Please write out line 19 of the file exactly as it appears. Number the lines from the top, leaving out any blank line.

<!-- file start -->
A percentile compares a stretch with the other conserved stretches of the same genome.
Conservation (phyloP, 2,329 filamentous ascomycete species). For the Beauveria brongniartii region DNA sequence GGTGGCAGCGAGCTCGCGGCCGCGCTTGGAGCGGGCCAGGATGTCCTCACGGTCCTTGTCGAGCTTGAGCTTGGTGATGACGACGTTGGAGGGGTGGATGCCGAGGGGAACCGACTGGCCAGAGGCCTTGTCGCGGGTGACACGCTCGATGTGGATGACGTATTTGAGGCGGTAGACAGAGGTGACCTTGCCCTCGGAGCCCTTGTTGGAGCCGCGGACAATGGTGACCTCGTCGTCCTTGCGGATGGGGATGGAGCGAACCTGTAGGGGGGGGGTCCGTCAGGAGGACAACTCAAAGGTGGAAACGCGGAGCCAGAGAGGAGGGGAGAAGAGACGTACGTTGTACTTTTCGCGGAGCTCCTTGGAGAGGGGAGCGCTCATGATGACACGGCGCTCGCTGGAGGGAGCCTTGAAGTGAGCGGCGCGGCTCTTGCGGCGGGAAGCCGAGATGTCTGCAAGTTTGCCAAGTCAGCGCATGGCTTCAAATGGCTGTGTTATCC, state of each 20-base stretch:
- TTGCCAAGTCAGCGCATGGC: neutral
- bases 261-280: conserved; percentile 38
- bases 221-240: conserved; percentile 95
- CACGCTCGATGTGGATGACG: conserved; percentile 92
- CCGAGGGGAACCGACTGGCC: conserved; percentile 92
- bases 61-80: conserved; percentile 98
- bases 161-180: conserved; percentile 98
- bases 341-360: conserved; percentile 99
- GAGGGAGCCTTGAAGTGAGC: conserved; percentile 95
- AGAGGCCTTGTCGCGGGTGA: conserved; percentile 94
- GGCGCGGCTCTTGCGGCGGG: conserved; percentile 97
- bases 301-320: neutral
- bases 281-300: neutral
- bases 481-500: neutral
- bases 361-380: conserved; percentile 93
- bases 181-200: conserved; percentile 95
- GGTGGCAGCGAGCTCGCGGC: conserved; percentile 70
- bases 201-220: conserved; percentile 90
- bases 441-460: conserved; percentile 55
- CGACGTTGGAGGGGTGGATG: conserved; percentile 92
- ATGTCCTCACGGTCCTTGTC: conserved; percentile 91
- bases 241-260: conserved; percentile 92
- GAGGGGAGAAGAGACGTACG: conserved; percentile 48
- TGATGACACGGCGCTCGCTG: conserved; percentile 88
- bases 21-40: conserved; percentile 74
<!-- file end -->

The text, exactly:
- GGTGGCAGCGAGCTCGCGGC: conserved; percentile 70